Evita Bezuidenhout, still regarded as the most famous white woman in South Africa, was born Evangelie Poggenpoel of humble Boer origins in the dusty Orange Free State town of Bethlehem on 28th September 1935. Illegitimate, imaginative, pretty and ambitious, she dreamt of Hollywood fame and fortune, tasting stardom in such 50s Afrikaner film classics as 'Boggel en die Akkedis' (Hunchback and the Lizard), 'Meisie van my Drome' (Girl of my Dreams) and 'Duiwelsvallei' (Devil's Valley). She married into the political Bezuidenhout Dynasty and became the demure wife of NP Member of Parliament Dr J.J. De V. Bezuidenhout and the proud mother of de Kock, Izan and Billie-Jeanne.
Power became her addiction. She wielded it in the boardroom, the kitchen and round the dinnertable, becoming confidante to the flawed gods on the Boer Olympus and so shaping the course of history with her close and often unbeliveable relationships with the grim-faced leaders of the day: Dr H. F. Verwoerd, B. J. Vorster, P.W. Botha and F.W. de Klerk. Hand in hand with the glamourous Evita of Pretoria was the Tallyrand of Africa, Pik Botha, her ageing Romeo and constant friend, while watching her from afar as she watched him, Nelson R. Mandela, alive today thanks to her timely interventions.
Her ten years as the South African Ambassador in the Independent black Homeland Republic of Bapetikosweti left an indelible mark on the blueprint of change, and today her recipe for bobotie is internationally regarded as the basis for reconciliation. 'Sit down, eat and talk' has been her slogan and troublespots in the world owe their future to her kitchen skills. As the former barefoot-meisie from Bethlehem majestically sailed into the stormy seas of her marriage and maturity, dazzling friend and foe alike with her Calvinist authority and dreaded lack of irony, like any other educated brainwashed white South African, she constantly passed by the terrible aftermath of the apartheid system she helped to spawn, and having seen, looked away at her smiling reflection in the family silver. Evita Bezuidenhout was presented with the Living Legacy Award 2000 in San Diego 2001. This same award had in the past been given to legends that included Hillary Roddam Clinton, Bette Davis, Princess Diana and Margaret Thatcher.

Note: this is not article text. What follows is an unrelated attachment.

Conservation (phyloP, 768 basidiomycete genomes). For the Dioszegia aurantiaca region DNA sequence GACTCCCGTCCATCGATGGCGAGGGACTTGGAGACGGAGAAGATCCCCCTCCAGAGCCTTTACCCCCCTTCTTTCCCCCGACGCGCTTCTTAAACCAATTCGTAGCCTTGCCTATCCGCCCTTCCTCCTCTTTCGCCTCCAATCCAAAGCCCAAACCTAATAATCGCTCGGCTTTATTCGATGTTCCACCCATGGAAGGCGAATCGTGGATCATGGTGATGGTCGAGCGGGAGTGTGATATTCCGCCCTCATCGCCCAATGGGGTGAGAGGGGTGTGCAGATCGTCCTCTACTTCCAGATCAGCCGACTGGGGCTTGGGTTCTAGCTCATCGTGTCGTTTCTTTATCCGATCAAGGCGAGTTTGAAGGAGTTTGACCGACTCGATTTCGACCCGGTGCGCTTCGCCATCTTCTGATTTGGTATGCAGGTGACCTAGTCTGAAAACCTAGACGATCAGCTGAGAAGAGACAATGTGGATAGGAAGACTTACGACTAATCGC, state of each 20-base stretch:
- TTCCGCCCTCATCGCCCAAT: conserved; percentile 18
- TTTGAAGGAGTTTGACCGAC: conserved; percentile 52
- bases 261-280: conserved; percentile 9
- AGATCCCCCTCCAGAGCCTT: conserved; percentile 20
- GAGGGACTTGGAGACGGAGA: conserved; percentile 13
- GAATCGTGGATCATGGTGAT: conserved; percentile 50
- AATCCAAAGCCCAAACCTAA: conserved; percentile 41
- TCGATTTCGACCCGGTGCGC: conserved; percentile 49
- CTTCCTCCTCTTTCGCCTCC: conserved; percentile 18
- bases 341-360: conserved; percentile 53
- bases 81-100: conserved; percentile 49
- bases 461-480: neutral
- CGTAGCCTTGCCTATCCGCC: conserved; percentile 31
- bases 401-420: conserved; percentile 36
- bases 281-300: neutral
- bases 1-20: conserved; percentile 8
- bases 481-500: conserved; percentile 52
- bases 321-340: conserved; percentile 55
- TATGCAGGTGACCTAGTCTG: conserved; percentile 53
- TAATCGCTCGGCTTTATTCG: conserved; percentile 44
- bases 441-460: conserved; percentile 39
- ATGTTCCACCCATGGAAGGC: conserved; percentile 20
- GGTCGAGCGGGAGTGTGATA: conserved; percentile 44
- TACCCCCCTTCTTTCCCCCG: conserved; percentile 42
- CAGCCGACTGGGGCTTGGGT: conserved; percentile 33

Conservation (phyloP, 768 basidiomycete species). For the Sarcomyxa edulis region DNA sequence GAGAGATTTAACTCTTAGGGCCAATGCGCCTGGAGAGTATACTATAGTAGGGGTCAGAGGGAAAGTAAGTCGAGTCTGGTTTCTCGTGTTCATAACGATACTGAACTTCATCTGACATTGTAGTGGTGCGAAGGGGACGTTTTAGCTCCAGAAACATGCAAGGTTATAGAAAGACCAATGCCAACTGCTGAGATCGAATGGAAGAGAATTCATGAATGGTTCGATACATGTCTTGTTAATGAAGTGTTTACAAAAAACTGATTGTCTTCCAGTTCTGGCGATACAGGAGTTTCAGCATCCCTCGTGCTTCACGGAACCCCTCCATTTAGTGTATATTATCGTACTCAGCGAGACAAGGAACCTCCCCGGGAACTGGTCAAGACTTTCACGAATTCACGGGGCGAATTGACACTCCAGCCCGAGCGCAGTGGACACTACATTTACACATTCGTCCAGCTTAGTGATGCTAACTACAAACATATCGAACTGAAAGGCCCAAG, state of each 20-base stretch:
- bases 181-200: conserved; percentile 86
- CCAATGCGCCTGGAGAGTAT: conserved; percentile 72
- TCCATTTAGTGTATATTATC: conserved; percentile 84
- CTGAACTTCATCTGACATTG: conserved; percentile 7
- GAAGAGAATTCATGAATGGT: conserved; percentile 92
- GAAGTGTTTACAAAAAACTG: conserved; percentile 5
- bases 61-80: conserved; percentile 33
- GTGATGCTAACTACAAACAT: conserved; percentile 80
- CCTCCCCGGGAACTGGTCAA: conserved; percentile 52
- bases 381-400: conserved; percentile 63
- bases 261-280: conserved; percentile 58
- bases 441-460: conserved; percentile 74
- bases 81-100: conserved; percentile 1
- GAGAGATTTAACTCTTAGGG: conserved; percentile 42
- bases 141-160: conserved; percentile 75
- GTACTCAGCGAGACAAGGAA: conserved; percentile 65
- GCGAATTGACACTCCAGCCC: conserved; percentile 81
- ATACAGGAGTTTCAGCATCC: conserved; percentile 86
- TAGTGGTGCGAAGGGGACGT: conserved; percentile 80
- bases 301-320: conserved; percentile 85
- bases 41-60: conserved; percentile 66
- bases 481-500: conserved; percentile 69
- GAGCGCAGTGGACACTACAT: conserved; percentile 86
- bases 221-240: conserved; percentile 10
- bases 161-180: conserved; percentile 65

Evita Bezuidenhout today shares her time between the family home in Laagerfontein where her husband Oom Hasie lives, and the West Coast village of Darling where her mother Ouma Ossewania Kakebenia Poggenpoel resides. Now in her 70's, this glamorous eternal flame of boere chutzpah holds court at the former Darling Station, now famous as 'Evita se Perron',
where she entertains and dazzles a visiting world in awe, while also bravely following in the slipstream of Jocob Zuma's Presidential jet(s) to make sure that 'kos' is on his 'tafel'. As one of the few Afrikaner icons who did not lose their heads on the tumbrils of democracy, Gogo Evita is grandmother to her three black treasures: Winnie-Jeanne, Nelson-Ignatius and La Toya-Ossewania. She has embraced the new democracy with an alarming passion, underlining her commitment to a non-racial future by her support that cuts across racial lines.
On 1 April 2012 she joined the African National Congress in an attempt to help them on their long and rocky road to a corrupt-free fruture. Her own political team also known as Evita’s People’s Party (www.epp.org.za) remains in waiting to deliver voter education for the next election. Evita's optimism is simple: 'You don't need a crystal ball to see where we are going. The future of South Africa is certain; it is just the past that is unpredictable.'